OHA SBA Small Business Affiliation Appeal Lawyers
With law offices in Washington DC and Colorado, the government contract law attorneys at Watson & Associates, LLC frequently file or defend SBA affiliation cases under the Ostensible Subcontractor Rule both at the SBA level and appeals at SBA OHA. Our SBA subcontracting lawyers frequently represent clients before the SBA, and SBA Office of Hearings and Appeals when there is an adverse decision or disputes about the ostensible definition.
Our SBA attorneys have a deep understanding of government small business affiliation rules and how small business ostensible subcontractor affiliation applies when looking at bidding opportunities.
Serving Federal Government Contractors in Washington, DC, VA, MD and All States
Watson & Associates can represent and defend small businesses that are claimed to be ostensibly affiliated or size appeal allegations at SBA OHA. We litigate size bid protest for government contractors in all states.
Our Government Contracts and SBA Ostensible Subcontractor Rule lawyers provide legal counsel to contractors throughout the United States and overseas including Alabama, Alaska, Arizona, Arkansas, California, Colorado, Connecticut, Delaware, Florida, Georgia, Hawaii, Idaho, Illinois, Indiana, Iowa, Kansas, Kentucky, Louisiana, Maine, Maryland, Massachusetts, Michigan, Minnesota, Mississippi, Missouri, Montana, Nebraska, Nevada, New Hampshire, New Jersey, New Mexico, New York, North Carolina, North Dakota, Ohio, Oklahoma, Oregon, Pennsylvania, Rhode Island, South Carolina, South Dakota, Tennessee, Texas, Utah, Vermont, Virginia, Washington, Washington DC, West Virginia, Wisconsin, Wyoming, and Virgin Islands. Call our SBA Ostensible contracting attorneys today for immediate help.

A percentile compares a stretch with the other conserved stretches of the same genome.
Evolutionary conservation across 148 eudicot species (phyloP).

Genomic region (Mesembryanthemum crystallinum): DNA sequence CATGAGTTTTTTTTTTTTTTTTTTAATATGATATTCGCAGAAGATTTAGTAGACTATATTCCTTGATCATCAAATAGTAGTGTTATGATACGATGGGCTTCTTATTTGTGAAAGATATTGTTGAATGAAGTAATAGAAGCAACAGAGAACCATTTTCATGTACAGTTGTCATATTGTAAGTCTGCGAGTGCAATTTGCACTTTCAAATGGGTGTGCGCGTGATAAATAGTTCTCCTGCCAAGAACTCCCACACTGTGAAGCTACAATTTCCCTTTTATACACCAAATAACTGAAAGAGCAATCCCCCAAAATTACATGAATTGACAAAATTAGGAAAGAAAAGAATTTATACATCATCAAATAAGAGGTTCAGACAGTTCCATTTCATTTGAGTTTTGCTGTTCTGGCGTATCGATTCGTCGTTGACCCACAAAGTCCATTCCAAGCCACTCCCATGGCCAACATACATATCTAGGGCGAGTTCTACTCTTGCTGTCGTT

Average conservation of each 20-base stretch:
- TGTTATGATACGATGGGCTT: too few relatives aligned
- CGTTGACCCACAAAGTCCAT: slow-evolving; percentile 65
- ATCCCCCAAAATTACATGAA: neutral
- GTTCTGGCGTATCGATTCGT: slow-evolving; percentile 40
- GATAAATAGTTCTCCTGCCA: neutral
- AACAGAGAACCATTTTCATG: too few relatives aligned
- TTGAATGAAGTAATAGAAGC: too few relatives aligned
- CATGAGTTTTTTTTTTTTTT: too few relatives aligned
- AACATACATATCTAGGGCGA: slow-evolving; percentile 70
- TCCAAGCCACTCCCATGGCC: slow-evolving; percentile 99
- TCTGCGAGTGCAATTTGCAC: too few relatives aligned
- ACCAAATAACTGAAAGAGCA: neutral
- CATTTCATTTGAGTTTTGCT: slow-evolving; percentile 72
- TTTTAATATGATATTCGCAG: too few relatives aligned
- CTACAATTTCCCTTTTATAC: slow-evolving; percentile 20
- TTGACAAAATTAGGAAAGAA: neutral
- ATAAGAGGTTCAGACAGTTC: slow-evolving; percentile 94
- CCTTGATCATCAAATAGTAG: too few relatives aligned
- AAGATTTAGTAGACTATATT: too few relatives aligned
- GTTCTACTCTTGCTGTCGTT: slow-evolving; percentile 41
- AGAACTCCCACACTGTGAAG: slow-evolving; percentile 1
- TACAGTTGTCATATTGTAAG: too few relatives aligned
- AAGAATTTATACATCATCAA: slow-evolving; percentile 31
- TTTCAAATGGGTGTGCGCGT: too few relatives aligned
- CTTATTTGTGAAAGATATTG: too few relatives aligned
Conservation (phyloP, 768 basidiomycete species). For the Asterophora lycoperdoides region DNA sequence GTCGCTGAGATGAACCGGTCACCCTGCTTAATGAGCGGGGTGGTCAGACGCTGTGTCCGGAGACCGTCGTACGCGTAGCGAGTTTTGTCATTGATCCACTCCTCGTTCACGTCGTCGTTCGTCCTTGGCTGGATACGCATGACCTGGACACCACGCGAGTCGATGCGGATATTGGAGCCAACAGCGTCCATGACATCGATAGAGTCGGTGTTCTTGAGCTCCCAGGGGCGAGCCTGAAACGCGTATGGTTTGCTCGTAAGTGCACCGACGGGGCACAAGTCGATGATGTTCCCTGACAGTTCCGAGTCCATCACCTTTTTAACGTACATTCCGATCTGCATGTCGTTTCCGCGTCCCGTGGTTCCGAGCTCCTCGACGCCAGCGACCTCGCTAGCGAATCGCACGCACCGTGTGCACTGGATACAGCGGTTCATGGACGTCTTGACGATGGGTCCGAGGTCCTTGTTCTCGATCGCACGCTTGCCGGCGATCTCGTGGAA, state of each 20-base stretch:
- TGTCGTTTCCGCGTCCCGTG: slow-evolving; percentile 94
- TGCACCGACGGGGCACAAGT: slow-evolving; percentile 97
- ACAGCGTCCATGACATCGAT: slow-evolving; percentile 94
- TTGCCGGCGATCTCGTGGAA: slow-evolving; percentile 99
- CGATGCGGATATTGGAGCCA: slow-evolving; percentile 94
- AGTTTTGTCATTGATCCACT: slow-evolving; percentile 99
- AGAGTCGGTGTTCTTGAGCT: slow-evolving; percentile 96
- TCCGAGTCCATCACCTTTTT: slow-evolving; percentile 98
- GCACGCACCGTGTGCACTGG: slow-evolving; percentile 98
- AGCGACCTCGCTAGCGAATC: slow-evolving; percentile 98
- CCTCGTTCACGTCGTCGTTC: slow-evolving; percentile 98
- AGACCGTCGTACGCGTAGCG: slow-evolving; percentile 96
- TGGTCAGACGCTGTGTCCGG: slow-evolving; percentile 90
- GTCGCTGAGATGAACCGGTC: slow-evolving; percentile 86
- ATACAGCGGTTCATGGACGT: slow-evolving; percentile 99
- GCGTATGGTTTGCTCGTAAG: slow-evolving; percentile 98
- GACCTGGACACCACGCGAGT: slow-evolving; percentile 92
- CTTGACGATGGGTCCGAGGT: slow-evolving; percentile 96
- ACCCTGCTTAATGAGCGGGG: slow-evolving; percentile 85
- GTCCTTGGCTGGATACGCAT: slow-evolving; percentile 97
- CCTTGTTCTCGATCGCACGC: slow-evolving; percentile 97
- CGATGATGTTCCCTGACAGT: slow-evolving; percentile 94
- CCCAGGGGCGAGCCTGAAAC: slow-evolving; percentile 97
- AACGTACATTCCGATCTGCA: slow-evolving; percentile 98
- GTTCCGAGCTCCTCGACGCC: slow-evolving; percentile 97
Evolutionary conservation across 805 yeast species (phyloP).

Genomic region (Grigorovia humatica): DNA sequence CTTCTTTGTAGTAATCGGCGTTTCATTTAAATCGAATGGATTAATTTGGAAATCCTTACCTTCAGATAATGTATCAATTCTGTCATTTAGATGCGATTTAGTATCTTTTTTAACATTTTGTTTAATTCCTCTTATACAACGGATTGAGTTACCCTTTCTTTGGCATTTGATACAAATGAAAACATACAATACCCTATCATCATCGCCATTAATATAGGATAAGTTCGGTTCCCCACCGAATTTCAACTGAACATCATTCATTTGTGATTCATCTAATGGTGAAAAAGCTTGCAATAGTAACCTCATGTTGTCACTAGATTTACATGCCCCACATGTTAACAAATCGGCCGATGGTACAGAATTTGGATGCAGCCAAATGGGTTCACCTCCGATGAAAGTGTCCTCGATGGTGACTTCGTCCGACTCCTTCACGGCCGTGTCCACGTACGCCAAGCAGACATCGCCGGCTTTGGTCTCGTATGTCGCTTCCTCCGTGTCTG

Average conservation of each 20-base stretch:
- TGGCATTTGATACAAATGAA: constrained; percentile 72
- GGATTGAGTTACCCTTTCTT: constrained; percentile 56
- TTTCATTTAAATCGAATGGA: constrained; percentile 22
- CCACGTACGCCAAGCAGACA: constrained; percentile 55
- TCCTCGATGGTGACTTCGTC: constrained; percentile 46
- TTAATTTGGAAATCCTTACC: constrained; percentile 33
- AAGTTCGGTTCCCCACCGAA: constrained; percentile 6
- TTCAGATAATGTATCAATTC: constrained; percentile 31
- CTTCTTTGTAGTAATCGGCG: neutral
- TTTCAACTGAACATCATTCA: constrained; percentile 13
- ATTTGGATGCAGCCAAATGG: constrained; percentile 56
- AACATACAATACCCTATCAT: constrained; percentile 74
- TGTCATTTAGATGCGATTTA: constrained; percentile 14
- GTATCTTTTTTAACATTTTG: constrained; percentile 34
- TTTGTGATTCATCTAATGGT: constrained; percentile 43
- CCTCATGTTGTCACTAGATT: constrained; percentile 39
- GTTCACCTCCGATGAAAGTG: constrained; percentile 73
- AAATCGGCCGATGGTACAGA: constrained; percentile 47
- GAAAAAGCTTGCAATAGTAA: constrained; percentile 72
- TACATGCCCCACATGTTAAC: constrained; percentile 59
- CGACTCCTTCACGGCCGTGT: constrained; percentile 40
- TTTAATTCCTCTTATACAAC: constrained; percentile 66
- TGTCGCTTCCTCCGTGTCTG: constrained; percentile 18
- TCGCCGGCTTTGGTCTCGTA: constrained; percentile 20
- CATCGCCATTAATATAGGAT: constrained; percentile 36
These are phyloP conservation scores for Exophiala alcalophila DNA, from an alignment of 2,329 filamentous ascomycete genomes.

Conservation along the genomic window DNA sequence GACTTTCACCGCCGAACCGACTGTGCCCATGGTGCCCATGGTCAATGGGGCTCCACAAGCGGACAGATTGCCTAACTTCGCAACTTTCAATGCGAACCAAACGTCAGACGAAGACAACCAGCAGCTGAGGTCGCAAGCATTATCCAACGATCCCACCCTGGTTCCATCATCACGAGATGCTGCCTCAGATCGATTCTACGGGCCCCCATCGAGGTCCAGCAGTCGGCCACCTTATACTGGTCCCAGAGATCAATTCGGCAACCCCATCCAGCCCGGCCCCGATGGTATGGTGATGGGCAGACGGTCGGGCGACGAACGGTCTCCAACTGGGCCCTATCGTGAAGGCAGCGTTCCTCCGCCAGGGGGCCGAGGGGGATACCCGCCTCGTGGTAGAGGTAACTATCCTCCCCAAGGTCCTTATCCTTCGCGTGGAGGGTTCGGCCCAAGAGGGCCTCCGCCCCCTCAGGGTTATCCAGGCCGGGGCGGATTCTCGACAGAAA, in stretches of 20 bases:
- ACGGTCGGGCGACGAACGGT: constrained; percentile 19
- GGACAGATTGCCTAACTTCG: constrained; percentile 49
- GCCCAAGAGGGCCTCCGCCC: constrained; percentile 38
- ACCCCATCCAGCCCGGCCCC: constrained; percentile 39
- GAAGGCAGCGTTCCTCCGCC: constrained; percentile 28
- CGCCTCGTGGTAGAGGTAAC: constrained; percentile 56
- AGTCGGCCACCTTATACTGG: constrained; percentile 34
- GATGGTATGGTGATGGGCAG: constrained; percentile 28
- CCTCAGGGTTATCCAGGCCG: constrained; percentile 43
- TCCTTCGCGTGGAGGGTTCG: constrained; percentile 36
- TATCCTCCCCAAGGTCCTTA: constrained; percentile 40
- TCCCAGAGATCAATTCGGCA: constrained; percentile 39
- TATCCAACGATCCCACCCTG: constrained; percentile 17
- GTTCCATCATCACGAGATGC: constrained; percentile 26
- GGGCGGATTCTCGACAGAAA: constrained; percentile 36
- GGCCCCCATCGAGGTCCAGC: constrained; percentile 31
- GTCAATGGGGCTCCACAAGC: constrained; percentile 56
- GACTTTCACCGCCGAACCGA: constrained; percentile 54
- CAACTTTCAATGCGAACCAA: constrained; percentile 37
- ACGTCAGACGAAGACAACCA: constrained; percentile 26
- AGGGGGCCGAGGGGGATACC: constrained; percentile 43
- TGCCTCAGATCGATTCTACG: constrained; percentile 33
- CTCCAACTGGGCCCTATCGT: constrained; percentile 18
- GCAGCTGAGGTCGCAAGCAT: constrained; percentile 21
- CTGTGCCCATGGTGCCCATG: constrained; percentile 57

Cities in which our law firm helps small businesses with SBA affiliation and Ostensible Subcontractor Rule size protests include Anchorage, AK; Atlanta, GA; Austin, TX; Chicago, IL; Colorado Springs, CO; Dallas, TX; Denver, Colorado; Indianapolis, IN; Las Vegas, NV; Los Angeles, CA; Miami, FL; Philadelphia, PA; San Antonio, TX; San Diego, CA; San Francisco, CA; San Jose, CA; Santa Clara, CA; and Tampa, FL.
Call Our Ostensible Subcontractor Rule & SBA Affiliation Rule Lawyers
To preserve your rights under the SBA’s legal Ostensible meaning, 13 CFR Part 121, and Ostensible Subcontractor Rule, affiliation appeals, and adverse SBA decision, Call Watson & Associates at 1866-601-5518 for a Free Initial Consultation.